The lone guardian of an art (July 28, 2003)
The last link to an ancient craft unique to East Asian countries is one 80-year-old man. Lai Phu Ban is the only artisan anywhere still practising the 500-year-old traditional of Kim Tien, or golden paper-making for royal edicts. Experts fear the art will die with him if steps aren't taken to preserve it.
|Lai Phu Ban restores an old golden royal edict.|
"I cannot pass this craft along to my children and grandchildren, because they don't want to do it," says Ban, who began the practice of mashing, dyeing and embroidering the paper at age 12. "I want to give my secret to the government."
Isamu Sakamoto, a Japanese researcher who has studied Kim Tien paper effortlessly, says the craft is very special to Vietnam and Japanese researchers have been unable to replicate it using modern machines. "This is a precious heritage of Vietnam," said Sakamoto, a professor at Kibi International University.
Along with the samples exhibited last month in the first attempt to draw public attention to the craft, visitors could see old edicts survive time and the climatic changes over the years. The paper is preserved in several other Asian countries, mostly in China. But the difficult practice of the craft itself, whose paper can last indefinitely, is threatened with dying out with its last practitioner.
"Even after hundreds of years have elapsed, the royal paper still preserves its original beauty," said Dr Trinh Khac Manh, director of the Han Nom Institute. "It doesn't fade or become ruined over time."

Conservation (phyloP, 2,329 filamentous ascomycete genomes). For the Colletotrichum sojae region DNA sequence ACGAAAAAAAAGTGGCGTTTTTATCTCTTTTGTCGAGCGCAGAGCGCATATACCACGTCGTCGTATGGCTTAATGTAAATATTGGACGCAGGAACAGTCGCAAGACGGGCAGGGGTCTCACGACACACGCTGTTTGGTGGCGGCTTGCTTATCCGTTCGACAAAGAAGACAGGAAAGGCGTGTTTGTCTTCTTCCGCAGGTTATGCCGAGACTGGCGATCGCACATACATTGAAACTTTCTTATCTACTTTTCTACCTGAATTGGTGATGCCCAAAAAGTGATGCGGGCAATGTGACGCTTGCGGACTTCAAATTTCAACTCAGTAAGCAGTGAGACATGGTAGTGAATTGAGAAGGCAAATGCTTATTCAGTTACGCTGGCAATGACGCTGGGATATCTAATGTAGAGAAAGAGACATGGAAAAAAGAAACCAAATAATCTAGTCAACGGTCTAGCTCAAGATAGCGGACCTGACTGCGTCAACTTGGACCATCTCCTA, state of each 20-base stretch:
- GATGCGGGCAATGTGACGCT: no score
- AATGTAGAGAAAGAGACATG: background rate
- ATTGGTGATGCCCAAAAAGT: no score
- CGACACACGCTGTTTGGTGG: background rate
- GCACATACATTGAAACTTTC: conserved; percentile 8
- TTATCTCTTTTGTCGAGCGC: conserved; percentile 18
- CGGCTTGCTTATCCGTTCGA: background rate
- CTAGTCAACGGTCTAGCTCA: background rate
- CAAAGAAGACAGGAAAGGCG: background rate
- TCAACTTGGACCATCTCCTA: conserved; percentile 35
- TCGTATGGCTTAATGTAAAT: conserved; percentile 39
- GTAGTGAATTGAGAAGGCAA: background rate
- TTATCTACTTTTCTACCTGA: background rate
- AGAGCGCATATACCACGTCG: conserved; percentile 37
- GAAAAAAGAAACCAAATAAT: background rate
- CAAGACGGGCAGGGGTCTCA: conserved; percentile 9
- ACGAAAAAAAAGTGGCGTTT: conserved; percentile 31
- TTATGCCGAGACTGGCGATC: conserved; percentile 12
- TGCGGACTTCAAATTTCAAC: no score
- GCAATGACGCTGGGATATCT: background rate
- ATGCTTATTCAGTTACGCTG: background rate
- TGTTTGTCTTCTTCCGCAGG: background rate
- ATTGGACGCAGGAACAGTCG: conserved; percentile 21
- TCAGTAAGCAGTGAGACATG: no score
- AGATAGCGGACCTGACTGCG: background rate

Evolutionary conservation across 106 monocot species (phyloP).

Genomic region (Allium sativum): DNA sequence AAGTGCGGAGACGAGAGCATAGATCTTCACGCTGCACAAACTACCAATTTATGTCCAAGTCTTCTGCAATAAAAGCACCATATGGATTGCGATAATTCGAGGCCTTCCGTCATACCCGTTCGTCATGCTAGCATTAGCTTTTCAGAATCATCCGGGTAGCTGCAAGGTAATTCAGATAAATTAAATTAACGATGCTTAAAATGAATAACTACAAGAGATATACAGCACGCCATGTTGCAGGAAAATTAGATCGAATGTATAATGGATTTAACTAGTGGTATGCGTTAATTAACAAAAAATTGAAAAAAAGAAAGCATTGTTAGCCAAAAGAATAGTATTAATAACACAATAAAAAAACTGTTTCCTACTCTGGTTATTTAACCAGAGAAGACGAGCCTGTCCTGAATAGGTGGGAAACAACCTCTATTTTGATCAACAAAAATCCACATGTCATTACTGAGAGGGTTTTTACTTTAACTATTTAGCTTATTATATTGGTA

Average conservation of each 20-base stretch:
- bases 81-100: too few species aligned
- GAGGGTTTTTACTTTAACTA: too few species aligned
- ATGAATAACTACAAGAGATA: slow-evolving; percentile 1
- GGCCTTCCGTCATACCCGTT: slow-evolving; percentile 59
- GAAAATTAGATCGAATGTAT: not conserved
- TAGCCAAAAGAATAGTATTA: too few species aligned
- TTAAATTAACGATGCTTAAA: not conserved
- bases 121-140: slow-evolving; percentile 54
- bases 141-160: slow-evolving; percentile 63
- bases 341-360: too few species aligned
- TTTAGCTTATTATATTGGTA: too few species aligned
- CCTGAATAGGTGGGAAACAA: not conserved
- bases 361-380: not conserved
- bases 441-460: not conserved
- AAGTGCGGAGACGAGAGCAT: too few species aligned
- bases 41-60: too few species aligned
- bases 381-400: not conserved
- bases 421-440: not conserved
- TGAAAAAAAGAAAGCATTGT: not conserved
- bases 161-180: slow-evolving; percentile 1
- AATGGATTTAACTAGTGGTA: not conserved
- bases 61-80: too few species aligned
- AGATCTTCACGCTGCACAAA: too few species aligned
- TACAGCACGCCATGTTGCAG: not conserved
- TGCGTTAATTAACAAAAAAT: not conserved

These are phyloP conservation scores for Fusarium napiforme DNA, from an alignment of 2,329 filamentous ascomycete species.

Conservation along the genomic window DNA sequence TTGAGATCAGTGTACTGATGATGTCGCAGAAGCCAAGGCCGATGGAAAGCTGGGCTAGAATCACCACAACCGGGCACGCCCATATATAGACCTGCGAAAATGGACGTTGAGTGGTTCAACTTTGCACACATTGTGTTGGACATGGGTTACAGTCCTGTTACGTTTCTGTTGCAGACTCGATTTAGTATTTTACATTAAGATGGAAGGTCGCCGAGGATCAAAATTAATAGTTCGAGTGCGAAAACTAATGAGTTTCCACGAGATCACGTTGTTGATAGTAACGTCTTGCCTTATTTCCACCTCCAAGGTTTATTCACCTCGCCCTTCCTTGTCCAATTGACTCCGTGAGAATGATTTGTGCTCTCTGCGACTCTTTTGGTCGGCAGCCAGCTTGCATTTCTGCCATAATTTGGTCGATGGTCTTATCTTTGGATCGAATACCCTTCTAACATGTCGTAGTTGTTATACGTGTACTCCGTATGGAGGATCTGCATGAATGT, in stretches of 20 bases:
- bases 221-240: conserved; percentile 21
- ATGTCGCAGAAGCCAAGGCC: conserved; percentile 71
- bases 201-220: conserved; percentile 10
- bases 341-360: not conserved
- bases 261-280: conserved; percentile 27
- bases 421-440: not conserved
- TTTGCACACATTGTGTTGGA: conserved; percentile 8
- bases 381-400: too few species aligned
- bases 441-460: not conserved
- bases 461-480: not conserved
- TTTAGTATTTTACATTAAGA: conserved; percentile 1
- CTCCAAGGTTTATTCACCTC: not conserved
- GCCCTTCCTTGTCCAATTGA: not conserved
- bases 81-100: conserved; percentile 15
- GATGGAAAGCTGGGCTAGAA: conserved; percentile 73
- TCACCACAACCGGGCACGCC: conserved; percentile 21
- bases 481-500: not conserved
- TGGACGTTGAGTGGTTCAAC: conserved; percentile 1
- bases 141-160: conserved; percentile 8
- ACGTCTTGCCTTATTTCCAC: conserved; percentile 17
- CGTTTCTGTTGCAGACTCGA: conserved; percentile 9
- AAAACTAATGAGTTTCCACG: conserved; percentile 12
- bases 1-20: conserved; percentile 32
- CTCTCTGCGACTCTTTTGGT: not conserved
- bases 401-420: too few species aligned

The handmade paper has been dated as far back as the 15th century. Lai Phu Ban says his ancestors in Long Dang village, in suburban Tu Liem district of Hanoi, supplied the paper to the Le and Nguyen Dynasties, who would use it for royal edicts and other official certificates.
The paper was chosen to supply past kings because it is large, handmade, humidity-proof, and lends itself to ornate design of ornate dragons flying on clouds. The oldest edict in the exhibition, dated 1492, surprised visitors for its long-lasting quality, said Dr Manh, taking into account Vietnam's humid conditions.
|An edict issued by King Le Hien Tong in the 44th year of his Canh Hung Reign.|
For royal edicts, a large dragon would be drawn on the paper, symbolising the power of the emperor. After the 17th century it was dyed yellow, in the belief that the colour would strengthen that power. It has also featured further designs, including the red hallmark of the king.
The last king of Vietnam, Bao Dai, left the throne in 1945 to give way to the birth of the Democratic Republic of Vietnam. Since then, there has been no demand for the royal paper as there were no edicts to be issued. Yet proponents say the paper would be perfectly good even today for official government documents.
Lai Phu Ban is determined to keep himself in low profile, saying he only wants to pass on his secrets to authorised people from the Ministry of Culture and Information.
"The ministry welcomes Mr Ban's goodwill," said Nguyen Thi Ly, deputy head of the ministry's Preservation and Museum Department. Mr Ly said she has only recently heard of Mr Ban's proposal and has not met the man or discussed the matter with him.
The cultural officer said the government might take steps to start the secret technique transfer process.
The first-ever exhibition of the special paper was held in Hanoi last month. The exhibition curators were forced to advance the date of the exhibition, owing to Mr Ban's old age.
The Vietnam-Japan Research Centre and the Han Nom Institute, which promotes conservation of the Chinese Han and Vietnamese Nom scripts, jointly organised the exhibition. (VNS)
Reprinted with permission from Nhan Dan Newspaper
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